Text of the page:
If you don’t believe this whole thing was a sham, just think about how in the very first post election speech he stated the couldn’t do everything he promised in the first year maybe not in the first four years and maybe not even any second term. If I brought a man into one of my teams and the first words he said to me was, sorry skipper I can’t do what I was posted here to do, I would have had his butt to the door before he finished saluting. Obama is an empty shirt two is never done anything yet. except say he wanted to be the president.

  12. Beverly said on November 22nd, 2008 at 8:21pm #

    Voters like Heather are the reason we will never get any real change for the better – they keep voting for the lesser of two evils. She points out how Obama “lost” her along the way but she still goose stepped to the polls to elect him – probably because like most left leaners, she was scared shitless of another Republican term. Funny thing is, another Republican term is what you got, only with a savvier, more articulate and black face fronting the show.

    A To-Do list for Obama? Too damn late. Time for that was pre-election. He’s gotten what he needed from Joe and Jane Q. Public – their votes. Now he’s off to serve the interests, whims, and desires of the corporate and political power structure who vetted him years ago and have bankrolled and paved the way for his coronation. Joe and Jane only have votes to hold over politician’s heads, not the big checks and lobbying power of corporations. If Joe and Jane don’t demand their share of the swag before they vote – as well as stop voting for those who continually screw them – they will keep ending up empty handed.

    I’m sure we’ll see more buyers’ remorse comments on this site and even in the mainstream press as people sleep off their Obama kool-aid hangovers. Or, maybe not. That kool-aid Obama Inc peddled was mighty strong rot gut – barring a major Bimbo eruption or Watergate-like scandal, I fear we might have a permanently hungover, stupified, Obamalobotomized public for the next few generations.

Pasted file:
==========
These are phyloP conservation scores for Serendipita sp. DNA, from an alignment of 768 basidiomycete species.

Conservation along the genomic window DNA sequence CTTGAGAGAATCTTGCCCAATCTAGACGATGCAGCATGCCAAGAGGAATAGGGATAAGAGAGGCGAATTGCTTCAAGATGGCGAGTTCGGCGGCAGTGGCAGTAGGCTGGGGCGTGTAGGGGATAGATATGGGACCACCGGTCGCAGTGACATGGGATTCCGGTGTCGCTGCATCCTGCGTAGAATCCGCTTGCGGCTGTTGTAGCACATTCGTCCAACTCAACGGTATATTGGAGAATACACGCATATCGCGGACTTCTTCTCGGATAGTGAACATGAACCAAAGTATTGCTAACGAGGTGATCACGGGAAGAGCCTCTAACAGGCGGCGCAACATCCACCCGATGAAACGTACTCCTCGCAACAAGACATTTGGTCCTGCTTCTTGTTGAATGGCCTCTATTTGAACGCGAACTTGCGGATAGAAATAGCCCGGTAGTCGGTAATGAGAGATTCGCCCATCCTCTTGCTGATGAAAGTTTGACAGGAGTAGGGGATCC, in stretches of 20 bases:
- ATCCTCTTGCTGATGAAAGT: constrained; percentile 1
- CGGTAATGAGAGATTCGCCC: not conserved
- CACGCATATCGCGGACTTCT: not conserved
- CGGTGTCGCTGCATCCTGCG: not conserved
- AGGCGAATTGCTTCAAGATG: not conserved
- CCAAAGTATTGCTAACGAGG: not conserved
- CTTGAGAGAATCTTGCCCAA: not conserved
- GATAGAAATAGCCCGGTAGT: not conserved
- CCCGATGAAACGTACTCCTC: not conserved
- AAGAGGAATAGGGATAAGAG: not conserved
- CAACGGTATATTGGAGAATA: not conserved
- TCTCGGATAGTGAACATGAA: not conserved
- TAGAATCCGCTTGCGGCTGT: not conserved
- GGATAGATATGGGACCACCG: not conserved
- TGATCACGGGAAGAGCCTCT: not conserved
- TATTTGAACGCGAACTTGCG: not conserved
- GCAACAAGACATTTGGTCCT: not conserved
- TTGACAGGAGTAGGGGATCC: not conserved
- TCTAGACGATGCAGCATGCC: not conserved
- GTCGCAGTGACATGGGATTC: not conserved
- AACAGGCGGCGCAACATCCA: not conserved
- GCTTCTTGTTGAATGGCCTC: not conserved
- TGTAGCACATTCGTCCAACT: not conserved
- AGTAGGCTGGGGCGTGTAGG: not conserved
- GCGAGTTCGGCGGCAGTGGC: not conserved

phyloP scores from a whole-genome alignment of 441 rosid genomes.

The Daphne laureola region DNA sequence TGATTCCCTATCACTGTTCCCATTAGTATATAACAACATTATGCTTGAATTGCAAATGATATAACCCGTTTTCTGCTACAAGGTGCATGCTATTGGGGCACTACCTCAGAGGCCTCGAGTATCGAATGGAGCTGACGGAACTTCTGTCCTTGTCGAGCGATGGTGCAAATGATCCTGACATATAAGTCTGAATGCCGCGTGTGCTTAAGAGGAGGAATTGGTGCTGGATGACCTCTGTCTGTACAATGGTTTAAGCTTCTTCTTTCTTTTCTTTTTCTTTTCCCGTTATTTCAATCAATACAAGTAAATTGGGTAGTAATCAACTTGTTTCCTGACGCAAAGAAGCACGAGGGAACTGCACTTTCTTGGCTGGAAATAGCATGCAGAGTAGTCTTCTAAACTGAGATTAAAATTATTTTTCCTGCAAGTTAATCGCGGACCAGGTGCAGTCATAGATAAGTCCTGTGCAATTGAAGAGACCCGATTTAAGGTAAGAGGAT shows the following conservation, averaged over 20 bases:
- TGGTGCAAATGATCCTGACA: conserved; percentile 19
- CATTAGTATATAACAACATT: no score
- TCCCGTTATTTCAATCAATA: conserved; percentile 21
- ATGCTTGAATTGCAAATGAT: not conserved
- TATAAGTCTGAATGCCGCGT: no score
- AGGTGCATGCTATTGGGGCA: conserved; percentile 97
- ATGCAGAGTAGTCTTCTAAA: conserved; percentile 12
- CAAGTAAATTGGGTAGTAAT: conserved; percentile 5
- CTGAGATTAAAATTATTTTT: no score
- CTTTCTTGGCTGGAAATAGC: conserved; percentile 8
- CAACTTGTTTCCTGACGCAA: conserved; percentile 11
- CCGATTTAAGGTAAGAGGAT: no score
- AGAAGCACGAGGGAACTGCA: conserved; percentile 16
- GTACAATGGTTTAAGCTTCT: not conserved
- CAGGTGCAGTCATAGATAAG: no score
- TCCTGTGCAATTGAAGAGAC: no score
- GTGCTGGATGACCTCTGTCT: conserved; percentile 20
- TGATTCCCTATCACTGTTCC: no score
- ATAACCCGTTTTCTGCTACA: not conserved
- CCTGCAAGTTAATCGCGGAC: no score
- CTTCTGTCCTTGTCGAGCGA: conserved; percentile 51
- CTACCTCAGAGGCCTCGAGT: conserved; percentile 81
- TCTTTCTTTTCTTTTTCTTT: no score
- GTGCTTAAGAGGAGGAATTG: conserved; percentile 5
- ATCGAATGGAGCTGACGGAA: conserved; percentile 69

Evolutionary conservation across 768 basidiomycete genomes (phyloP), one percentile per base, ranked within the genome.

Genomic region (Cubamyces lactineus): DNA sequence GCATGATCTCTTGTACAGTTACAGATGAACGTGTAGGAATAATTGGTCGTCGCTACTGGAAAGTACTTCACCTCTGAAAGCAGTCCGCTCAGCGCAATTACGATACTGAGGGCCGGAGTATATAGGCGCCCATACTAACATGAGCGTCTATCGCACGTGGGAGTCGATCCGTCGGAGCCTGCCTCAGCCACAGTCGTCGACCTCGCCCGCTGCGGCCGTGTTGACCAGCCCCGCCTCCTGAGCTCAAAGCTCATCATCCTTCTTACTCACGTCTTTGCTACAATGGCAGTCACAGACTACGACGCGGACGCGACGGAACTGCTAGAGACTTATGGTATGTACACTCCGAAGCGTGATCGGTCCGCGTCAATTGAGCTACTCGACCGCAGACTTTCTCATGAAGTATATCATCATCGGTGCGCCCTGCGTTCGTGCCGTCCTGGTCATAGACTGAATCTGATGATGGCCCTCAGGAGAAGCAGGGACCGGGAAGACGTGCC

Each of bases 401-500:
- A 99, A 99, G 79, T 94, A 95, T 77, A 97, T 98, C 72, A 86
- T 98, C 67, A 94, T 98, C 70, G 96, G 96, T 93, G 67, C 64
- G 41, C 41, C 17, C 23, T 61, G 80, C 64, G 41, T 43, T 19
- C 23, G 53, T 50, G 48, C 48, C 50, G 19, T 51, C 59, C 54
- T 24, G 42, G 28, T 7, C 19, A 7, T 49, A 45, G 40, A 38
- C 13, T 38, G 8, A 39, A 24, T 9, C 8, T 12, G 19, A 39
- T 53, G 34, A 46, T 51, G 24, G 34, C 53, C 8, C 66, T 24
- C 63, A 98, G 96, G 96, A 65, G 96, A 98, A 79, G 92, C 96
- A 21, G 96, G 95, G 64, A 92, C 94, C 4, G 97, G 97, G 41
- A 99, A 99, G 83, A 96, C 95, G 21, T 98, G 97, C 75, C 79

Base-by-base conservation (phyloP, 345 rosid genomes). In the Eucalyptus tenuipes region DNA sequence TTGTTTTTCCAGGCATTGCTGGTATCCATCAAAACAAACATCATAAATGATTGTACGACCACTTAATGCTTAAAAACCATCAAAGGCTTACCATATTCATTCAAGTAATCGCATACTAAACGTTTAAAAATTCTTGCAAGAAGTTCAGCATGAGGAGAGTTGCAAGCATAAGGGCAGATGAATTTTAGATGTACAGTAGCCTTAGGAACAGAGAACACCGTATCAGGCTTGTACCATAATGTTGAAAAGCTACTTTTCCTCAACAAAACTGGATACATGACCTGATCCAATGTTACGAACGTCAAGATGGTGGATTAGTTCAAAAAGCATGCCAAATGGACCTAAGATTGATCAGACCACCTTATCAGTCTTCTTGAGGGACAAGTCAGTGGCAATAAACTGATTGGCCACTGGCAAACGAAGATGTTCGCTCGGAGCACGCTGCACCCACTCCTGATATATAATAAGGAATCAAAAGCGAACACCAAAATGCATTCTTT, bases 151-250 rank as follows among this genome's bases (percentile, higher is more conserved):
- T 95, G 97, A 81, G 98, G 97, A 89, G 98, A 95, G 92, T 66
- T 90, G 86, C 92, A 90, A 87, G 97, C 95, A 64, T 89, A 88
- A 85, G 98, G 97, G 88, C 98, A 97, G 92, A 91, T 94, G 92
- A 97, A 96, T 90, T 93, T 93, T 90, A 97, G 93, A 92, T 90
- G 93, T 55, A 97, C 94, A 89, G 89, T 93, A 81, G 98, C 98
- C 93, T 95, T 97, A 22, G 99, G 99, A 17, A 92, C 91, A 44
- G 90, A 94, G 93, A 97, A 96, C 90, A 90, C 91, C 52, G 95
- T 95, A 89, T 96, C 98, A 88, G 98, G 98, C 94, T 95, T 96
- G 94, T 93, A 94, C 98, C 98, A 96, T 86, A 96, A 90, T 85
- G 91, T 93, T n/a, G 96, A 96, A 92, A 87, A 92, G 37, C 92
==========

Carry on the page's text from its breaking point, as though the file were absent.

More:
13. garciamayra said on November 22nd, 2008 at 9:26pm #

    Your stance is so pre-November 2008 Neocon hate-speech like. I’m going to school you now: Get brave and attack instead, the globalists, and the NAFTA democrats who are so loathe to give up the power money, that they have plugged the same ideology into his Cabinet to insure continued crimes against the people of the US. Look especially at corrupt LOCAL officials who admitted fraud in past elections and for which nation’s landmark vote fraud case is being buried.

    Geez, did you NOT hear Obama pleading for The People to govern in almost every speech he gave? Did you ever analyze his face in any video? He knew he’d be like a White House prairie pioneer surrounded by danger.

    Part of this is Propaganda 101. Then put yourself in Obama’s shoes. So there are landmines at every level – from global to local. Like in the classic film, “The Firm” Tom Cruise brought down the machine by going back to the basics and by using regular people.

    If 53% of the voters (like you) wake up, speak up and help out, the greed against us can stop and Obama will be able to lead the team – “US”. If not, Obama is abandoned and so are we.

  14. HR said on November 22nd, 2008 at 10:59pm #